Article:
IF Australia’s elderly citizens could get a Level 4 home care package at the same speed they could be given a bed in a residential aged care facility “it would be a very different world”, according to an expert in the aged care system.
Associate Professor Craig Whitehead, a geriatrician and Director of Rehabilitation and Aged Care with the Southern Adelaide Local Health Network, told InSight+ that Australia has an aged care system “perfectly designed to give us the results we’ve got”.
“On the one hand, we have a rhetoric that says older people – and in fact, older people will say this – they want to remain living at home as long as possible, but we’ve designed a system that encourages them into care, which probably is more expensive in the long term,” Associate Professor Whitehead said in an exclusive podcast.
“And therefore, even though we’re underspending [on long term care generally], we’re also overspending on residential care facilities. And that is a real problem.
“I can find someone an aged care bed in about, on average 18 or 19 days, but to get an equivalent high level care package [in the home] is a year,” he said.
“That’s the problem. We regularly will see people who say, ‘I need more help’. We say, ‘yes, it’s going to take you this long to get it’ and they say, ‘well, I’ll go into care then’.”
Associate Professor Whitehead was commenting on a Perspective published by the MJA, authored by Dr Suzanne Dyer, Senior Research Fellow at Flinders University, and colleagues.
In response to a request from the Royal Commission into Aged Care Quality and Safety, Dyer and colleagues undertook a review of international approaches to the provision of aged care.
“Australia provides institutional long term care for almost 20% of the population aged [80 years and older], and 6% of those aged [65 years and older],” they wrote.
“This places Australia as the nation with the highest proportion of older people living in institutional care compared with 11 other nations.
“The relative use of institutional care, as opposed to home or community care, was also highest for Australia, with 52.5% of long term care recipients aged [65 years and older] and 58.6% of long term care recipients aged [80 years and older] in institutional care.
“This is in comparison to a range of 21.6% in Japan to 34.6% in the Netherlands for recipients aged [65 years and older], and 23.1% in Japan to 41.8% in Canada for those aged [80 years and older].”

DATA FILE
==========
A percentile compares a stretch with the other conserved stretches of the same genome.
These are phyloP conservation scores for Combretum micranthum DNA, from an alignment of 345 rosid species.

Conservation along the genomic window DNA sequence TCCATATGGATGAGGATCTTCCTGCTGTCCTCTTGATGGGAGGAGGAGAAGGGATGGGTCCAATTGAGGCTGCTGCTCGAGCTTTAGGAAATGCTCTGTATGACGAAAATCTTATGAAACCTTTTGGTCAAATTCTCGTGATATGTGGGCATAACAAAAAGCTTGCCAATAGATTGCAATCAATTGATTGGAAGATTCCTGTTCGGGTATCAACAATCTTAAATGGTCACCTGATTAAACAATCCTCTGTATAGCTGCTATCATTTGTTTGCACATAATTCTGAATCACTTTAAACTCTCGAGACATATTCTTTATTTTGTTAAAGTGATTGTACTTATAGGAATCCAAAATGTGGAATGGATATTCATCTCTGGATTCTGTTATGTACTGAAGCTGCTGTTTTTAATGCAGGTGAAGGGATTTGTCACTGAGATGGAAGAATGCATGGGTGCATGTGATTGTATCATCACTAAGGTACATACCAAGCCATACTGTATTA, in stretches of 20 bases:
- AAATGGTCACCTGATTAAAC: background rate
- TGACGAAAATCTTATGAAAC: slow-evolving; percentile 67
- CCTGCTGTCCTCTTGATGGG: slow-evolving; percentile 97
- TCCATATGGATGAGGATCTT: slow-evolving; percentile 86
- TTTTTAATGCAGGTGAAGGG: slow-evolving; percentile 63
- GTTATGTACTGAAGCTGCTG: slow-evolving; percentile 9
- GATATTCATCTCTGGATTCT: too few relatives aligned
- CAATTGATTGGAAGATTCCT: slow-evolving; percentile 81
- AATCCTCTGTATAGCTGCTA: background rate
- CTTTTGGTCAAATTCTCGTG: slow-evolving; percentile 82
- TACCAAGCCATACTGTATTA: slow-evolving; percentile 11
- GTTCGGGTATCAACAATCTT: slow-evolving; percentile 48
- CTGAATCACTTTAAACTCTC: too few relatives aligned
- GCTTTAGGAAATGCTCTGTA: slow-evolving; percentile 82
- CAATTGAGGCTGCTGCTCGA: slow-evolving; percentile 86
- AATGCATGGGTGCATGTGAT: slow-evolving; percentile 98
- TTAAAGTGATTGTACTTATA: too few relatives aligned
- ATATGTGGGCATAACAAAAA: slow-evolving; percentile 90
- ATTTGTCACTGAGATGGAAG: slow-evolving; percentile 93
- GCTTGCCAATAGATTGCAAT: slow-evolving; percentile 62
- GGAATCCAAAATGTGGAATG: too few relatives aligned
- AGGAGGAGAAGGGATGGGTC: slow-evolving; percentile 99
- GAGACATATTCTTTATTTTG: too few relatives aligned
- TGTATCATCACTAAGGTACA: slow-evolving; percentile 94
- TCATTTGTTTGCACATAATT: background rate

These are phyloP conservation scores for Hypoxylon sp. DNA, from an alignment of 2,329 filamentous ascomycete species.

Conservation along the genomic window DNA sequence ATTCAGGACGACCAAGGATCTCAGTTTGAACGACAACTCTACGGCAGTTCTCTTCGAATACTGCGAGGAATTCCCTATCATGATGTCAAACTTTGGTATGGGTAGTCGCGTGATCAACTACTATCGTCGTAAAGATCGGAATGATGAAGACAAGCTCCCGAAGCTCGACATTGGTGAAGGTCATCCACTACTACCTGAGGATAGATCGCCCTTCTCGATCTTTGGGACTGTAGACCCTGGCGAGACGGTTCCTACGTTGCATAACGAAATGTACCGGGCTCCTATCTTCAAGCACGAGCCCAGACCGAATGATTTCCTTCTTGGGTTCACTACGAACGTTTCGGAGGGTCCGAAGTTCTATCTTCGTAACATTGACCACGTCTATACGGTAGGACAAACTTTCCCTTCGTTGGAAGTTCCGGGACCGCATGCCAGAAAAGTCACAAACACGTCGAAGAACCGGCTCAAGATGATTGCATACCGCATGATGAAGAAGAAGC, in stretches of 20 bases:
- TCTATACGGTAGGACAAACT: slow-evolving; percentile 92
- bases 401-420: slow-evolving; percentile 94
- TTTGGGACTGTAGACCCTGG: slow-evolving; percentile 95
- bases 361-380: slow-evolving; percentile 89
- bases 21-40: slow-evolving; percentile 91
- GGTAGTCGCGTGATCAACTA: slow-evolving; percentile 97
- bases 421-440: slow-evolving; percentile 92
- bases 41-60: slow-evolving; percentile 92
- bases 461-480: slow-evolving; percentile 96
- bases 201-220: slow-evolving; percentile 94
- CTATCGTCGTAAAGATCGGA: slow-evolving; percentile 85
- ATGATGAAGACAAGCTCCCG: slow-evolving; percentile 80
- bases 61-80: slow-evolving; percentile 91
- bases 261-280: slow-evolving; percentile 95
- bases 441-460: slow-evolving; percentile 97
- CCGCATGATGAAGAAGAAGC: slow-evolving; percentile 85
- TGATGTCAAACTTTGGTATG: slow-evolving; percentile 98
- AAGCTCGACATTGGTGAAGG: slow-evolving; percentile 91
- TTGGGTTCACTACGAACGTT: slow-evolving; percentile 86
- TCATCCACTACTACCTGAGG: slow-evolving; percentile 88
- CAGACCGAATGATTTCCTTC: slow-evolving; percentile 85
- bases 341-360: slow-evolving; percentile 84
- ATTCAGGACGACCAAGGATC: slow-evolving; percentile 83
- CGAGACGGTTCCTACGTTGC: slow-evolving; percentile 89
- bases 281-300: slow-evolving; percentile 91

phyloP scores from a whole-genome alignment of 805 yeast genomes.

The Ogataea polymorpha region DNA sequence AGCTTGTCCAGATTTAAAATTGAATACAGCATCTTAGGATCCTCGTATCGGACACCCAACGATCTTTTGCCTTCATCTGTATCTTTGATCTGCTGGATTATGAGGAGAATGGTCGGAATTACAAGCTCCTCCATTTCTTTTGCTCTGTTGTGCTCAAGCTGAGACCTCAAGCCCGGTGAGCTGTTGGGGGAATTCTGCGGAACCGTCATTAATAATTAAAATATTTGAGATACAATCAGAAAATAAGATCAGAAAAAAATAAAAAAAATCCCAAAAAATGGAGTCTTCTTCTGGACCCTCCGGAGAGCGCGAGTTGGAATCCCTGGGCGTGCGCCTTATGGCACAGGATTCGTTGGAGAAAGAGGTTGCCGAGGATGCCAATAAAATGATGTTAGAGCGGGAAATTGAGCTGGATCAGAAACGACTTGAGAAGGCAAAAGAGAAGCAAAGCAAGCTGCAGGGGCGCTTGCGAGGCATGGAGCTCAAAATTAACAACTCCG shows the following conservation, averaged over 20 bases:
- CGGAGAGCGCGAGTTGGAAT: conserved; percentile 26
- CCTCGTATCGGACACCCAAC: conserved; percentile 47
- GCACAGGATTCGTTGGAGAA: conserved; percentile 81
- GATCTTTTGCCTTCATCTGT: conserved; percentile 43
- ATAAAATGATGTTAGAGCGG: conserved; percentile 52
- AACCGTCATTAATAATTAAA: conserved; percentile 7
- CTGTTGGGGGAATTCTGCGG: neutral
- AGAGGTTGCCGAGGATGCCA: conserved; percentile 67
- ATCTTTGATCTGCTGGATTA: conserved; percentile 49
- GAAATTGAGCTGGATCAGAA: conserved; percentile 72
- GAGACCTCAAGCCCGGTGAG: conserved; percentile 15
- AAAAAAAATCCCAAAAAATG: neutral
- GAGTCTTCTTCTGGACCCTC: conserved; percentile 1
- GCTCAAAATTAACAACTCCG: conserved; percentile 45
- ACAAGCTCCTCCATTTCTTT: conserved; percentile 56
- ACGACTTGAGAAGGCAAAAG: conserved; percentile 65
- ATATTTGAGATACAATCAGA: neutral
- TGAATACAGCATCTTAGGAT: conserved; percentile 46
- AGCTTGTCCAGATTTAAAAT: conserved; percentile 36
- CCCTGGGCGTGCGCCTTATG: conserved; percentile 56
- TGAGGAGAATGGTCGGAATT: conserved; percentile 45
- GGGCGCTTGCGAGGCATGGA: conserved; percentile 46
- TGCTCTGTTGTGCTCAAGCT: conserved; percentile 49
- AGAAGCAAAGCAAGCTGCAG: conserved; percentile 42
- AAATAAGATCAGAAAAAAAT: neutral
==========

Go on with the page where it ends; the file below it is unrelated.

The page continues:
When comparing the amount of money each country invested in long term care for the elderly, Australia did not fare well.
“The data indicate that in Australia a comparatively high proportion of older people live in institutions, with a relatively low financial investment in the whole aged care sector,” wrote Dyer and colleagues.
They also backed up Associate Professor Whitehead’s comments about waiting times.
“While many countries have wait lists for home care services, the wait times of over 12 months [in Australia] for home care packages at the approved level (for level 2 and above; ie, beyond basic care needs, providing low to high level care) may lead to premature admission to institutional care for some people,” they wrote.
“In November 2019, the Australian government announced funding of an additional 10 000 home care packages at a cost of $496 million. However, in September 2019, there were about 63 000 people waiting for an approved home care package, and an additional 49 000 people were offered, while waiting, a package at a level lower than that approved.”
Associate Professor Whitehead told InSight+ that the continuing divide between federal and state control of health, including aged care, was an impediment to improving the system.
“Is rehabilitation better serviced in an Australian context via the specialty services that exist funded by the states? Or is it better serviced in a Commonwealth-funded, aged care environment, which is generally constituted without a specialist focus?
“You probably need both. Unfortunately, in our Commonwealth/state divide, our older population sits right in the middle of that,” Associate Professor Whitehead said.
“You can understand why aged care has been a third-term priority for Commonwealth governments. You’ve got to be pretty confident or not too worried about whether you’re going to get to be elected.
“It’s a real challenge for government. And in a post-COVID world, will the Royal Commission have dropped down the agenda?
“Unfortunately, I think there’s a very real likelihood it will have, but we have to keep the conversation going.”